Tuesday, October 30, 2007

Winter Garden

As, I've mentioned before in this space, one of the benefits of gardening in Austin is the ability to have something in ground all year round. In August, we put in a variety of heat resistant tomato, and we've now got many fruits on the vine. With temperatures still in the 80s during the day, and dipping into the 50s at night, we're hoping they'll ripen quick. With luck, we'll have some fresh tomatoes for Thanksgiving. In addition, we planted a few rows of bush beans, and they are starting to produce as well.

A couple of weeks ago, Heather and I spent a Saturday in the garden, preparing the ground, and getting ready for the fall/winter planting. We put in garlic, peas, spinach, and a couple of varieties of carrots. Hopefully, the birds will leave the seeds alone long enough for the plants to grow, and we'll get a good harvest over the next couple of months before a deep frost hits.

Friday, October 5, 2007

Books and more books

In addition to everything else that's been going on, I've been doing a bit of reading over the last few months. Here's some of the most recent titles:

Lone Star: A History of Texas and the Texans
Upon our move to Austin last year, I decided to learn more about the history of the area. I was recommended Lone Star: A History of Texas and the Texans by T. R. Fahrenbach. It is an interesting book, but not for the faint of heart. Even though it was updated in 2000, the work still reads as it did when published in the 1960s. This makes for slow going in places, which, combined with the book's 600+ pages, can make it a bit hard for a casual reader to get through. In the end, though, Fehrenbach's treatment of Texas and the people of Texas helped me gain valuable insight into the history of the state, and how that history is impacting current events.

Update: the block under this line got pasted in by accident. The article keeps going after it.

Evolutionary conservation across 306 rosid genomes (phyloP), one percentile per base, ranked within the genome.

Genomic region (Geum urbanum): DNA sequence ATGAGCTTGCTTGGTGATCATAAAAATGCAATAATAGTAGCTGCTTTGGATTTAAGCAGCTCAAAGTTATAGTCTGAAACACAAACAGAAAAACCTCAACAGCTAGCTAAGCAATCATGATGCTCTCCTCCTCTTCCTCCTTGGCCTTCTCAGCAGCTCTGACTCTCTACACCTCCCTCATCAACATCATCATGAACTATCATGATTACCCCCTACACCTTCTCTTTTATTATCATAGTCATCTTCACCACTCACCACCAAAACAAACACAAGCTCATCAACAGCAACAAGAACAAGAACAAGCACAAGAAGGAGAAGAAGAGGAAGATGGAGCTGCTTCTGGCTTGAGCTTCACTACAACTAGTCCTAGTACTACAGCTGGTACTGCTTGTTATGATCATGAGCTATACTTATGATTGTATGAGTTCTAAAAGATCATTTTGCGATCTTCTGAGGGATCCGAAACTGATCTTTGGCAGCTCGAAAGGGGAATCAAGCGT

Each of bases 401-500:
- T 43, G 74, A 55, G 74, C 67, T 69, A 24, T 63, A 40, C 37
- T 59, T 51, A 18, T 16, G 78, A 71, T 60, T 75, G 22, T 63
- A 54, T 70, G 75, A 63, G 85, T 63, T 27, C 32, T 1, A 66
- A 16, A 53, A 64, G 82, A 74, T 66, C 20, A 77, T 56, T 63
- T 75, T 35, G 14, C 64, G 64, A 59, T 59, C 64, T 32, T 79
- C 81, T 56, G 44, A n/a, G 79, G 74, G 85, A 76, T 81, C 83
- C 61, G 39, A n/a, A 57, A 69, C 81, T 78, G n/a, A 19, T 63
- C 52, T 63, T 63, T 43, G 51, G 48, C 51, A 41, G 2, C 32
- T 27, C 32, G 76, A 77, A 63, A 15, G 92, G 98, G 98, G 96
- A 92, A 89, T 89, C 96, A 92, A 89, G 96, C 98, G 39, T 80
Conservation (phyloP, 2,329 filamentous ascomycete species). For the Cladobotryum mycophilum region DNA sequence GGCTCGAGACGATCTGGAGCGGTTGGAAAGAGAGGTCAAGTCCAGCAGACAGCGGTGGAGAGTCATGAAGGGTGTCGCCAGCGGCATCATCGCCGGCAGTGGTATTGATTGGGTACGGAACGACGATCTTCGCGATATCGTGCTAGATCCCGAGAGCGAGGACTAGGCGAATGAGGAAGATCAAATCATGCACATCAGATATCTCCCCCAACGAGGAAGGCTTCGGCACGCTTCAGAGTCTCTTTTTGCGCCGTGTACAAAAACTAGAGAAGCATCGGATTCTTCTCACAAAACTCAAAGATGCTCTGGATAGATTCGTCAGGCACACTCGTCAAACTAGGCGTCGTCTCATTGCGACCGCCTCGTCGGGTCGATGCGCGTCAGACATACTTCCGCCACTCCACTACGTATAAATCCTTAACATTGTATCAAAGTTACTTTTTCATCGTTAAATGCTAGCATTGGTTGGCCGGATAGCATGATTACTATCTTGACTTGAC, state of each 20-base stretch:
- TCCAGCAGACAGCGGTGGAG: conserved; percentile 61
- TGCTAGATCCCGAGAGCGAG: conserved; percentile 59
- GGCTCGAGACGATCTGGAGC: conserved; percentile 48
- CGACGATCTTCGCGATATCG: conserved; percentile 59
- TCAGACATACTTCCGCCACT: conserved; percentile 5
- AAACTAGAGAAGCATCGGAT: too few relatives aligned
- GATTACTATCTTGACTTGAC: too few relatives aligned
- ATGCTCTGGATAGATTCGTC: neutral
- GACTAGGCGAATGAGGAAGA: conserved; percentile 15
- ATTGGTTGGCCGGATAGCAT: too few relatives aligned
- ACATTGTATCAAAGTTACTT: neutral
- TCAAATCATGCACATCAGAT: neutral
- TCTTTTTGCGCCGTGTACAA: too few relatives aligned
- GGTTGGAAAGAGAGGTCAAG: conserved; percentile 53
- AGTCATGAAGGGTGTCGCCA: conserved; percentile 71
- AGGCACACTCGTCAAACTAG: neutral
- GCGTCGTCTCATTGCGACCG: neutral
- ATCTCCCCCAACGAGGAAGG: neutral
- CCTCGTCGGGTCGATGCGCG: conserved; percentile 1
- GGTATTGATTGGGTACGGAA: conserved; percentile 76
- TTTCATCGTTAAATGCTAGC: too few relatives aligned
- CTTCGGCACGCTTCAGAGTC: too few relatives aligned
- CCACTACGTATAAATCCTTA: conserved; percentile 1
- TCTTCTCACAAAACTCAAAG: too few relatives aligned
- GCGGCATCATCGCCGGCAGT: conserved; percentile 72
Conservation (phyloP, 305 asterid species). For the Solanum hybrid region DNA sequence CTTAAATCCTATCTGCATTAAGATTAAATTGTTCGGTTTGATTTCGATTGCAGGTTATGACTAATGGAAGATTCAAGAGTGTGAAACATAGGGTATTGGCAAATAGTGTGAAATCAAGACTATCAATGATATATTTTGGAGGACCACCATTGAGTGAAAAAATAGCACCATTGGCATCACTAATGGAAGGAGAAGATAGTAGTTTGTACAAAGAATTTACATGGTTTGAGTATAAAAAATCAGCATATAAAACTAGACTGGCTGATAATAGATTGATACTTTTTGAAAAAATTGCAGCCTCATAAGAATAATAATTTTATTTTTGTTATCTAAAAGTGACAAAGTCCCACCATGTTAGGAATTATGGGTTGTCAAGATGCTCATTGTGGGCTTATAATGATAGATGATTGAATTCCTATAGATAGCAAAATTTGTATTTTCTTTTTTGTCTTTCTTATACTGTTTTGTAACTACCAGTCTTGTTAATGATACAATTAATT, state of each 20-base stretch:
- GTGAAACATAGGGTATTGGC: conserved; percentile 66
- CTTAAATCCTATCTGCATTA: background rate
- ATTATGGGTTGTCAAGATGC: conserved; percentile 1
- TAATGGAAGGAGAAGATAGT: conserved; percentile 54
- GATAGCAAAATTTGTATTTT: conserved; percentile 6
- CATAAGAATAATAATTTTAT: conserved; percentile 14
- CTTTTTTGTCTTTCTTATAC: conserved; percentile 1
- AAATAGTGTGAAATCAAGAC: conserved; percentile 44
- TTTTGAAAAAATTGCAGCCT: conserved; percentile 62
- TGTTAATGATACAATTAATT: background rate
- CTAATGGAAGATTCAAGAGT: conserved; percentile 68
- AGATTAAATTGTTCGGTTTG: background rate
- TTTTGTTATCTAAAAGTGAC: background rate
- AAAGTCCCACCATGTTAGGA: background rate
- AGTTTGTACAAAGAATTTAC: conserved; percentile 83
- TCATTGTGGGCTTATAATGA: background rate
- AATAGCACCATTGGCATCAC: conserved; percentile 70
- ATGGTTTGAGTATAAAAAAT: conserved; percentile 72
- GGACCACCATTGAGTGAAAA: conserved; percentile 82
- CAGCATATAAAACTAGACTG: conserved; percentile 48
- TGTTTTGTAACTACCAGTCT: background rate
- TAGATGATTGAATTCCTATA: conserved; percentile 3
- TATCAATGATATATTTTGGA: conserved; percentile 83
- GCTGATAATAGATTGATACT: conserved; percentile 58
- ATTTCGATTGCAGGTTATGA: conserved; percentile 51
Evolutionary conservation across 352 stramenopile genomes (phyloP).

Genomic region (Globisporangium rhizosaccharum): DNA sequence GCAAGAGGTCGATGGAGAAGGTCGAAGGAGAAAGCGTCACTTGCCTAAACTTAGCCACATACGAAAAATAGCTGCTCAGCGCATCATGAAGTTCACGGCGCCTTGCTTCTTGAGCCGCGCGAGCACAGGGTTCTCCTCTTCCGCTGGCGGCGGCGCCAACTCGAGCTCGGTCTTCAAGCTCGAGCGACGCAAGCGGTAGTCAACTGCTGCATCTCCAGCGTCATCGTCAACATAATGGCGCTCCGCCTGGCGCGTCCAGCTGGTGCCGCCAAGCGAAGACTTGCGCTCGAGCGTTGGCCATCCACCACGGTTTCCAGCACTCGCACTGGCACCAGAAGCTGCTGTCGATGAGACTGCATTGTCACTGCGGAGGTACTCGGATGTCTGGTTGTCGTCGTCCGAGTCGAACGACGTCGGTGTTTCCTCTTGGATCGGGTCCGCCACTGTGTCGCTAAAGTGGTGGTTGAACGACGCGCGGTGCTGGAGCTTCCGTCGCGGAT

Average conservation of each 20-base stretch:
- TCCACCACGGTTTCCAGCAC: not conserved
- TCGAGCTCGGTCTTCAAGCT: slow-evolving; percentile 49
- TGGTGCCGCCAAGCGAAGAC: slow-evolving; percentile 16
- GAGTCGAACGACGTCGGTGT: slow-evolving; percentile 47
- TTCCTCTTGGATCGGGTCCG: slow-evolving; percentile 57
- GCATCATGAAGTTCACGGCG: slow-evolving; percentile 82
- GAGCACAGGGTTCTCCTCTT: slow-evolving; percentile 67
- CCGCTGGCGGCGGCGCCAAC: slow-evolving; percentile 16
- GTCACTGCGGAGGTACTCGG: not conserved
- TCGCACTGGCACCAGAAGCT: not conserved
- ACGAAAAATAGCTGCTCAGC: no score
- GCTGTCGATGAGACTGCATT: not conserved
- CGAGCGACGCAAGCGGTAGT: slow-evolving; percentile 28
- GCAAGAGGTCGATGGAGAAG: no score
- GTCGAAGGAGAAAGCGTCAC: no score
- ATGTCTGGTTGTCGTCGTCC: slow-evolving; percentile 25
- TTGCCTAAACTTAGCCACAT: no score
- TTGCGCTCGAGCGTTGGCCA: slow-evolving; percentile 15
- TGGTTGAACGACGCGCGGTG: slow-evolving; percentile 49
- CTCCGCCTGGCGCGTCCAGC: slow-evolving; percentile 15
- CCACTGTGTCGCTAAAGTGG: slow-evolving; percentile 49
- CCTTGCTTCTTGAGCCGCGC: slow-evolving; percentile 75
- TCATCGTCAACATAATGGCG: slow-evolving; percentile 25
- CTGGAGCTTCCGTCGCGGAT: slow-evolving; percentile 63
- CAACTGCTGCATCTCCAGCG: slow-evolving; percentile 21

Washington: The Indispensable ManContinuing my series of U.S. presidential biographies, I also just completed James Thomas Flexner's Washington: The Indispensable Man. This is the one-volume condensation of Flexner's four-volume work on the life of the first president. Being an abridgement, the book maintains a fairly quick pace through the major events of Washington's life. Although the text is 400+ pages, it moves fairly quickly, and provides interesting insight into the personality of the father of our country. What impressed me the most about Washington was his great desire that the government be close to the people, and his faith and determination that the republican form of government would succeed in the United States. I recomment this book for anybody interested in learning more about George Washington.

I also read another one of Stephen Ambrose's books: The Wild Blue: The Men and Boys Who Flew the B-24s Over Germany. While not an incredibly intellectual read, it was entertaining enough, and gave me new insight into the lives of bomber pilots in World War II. A short book, I picked it up while at my parents' house one weekend, and finished it rather quickly. It was a nice break from the depth of some of the other books I was reading at the time.

That's about it for now, although I've since picked up Ambrose's one-volume Eisenhower, and it should keep me occupied for a while yet.